In the age of Covid-19, itchy hands are no emergency, but Dr Ahmed warns that ignoring the problem is not a good idea: ‘If your skin is constantly red, sore, itchy or cracking, it could result in a secondary infection. So if it becomes oozing, hot or you’re starting to feel unwell, then this can be serious.’
Thankfully it turns out there’s plenty I can do to reverse these unsightly ravages without compromising my hands’ cleanliness.
‘Everybody’s become very good at protecting themselves against coronavirus,’ says Dr Ahmed, ‘but not so good at guarding against the secondary effects of all this increased washing and sanitising.
‘That’s the bit people forget. Most of us know to keep a little bottle of sanitiser in our pocket or bag. But get into the habit of keeping a small tube of hand cream on you too.’
But what kind of cream? My appeal on Twitter did result in a lot of helpful suggestions, but I’ve been finding that some products make my skin feel worse.
Dr Ahmed advises that I look for creams and ointments, rather than lotions.
‘Lotions have a higher water content, so they soak into your skin very quickly,’ she explains. ‘It feels nice but doesn’t protect for very long. Creams have a higher oil content, and less water, and it’s oils that stick better to your skin, replenishing the barrier.’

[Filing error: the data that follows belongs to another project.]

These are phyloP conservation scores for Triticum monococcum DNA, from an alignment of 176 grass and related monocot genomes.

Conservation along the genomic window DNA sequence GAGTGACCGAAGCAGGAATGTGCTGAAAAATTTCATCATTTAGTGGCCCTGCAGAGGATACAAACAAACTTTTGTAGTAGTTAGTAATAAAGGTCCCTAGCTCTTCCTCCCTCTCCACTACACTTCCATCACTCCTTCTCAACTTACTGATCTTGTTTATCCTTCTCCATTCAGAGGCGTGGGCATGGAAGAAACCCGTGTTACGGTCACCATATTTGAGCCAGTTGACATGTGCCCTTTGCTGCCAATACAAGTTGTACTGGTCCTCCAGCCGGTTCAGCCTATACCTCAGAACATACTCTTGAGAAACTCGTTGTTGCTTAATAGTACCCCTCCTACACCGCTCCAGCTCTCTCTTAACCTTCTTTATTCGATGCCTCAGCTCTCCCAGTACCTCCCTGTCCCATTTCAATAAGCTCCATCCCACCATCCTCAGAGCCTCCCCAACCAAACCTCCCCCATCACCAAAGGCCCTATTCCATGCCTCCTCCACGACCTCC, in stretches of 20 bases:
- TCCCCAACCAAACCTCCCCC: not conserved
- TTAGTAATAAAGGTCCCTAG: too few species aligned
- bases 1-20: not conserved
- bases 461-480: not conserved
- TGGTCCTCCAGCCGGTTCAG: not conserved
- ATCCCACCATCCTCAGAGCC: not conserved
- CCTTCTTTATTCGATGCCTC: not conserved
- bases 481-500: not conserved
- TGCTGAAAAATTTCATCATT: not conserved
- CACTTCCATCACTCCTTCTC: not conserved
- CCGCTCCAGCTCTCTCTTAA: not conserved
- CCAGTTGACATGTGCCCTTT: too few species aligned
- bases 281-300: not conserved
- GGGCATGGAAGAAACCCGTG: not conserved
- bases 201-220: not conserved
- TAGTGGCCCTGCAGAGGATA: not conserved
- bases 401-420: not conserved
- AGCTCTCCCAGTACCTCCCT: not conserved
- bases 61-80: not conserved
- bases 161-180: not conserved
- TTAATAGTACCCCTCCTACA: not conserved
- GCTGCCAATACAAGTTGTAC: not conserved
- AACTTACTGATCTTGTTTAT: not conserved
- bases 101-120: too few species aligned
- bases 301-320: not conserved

Some of the products she regularly recommends include Eucerin Urea Repair Plus 5% Hand Cream, La Roche-Posay Lipikar Xerand and E45 Emollient Wash Cream. Generally, you’re looking for PH-balanced products that contain oil-based, skin barrier-friendly ingredients such as lanolin and white soft paraffin.
Also look for key ingredients, such as ceramides, glycerin and hyaluronic acid, which is a popular ingredient in many facial anti-ageing products.
If you’re really looking and feeling mummified, your GP or local pharmacist might be able to point you in the direction of a good anti-inflammatory, possibly a topical steroid – these, however, aren’t for long-term use.
It’s also worth noting that some hand sanitisers are more vicious than others. Dr Ahmed says she finds that the foaming varieties tend to be worse for this problem than gels.
Lastly, I’m almost embarrassed to ask this, but there was an internet rumour going around suggesting that these sanitising products are storing up much greater problems for us than eczema. A friend told me she’d heard that long-term use can cause skin cancer.
There is no evidence for this, Dr Ahmed assures me. She says: ‘The only thing we know it is a catalyst for at the moment, is hand eczema.’
Don’t I know it. I’m off to buy a ton of cream before I get dragged to the museum as its new exhibit.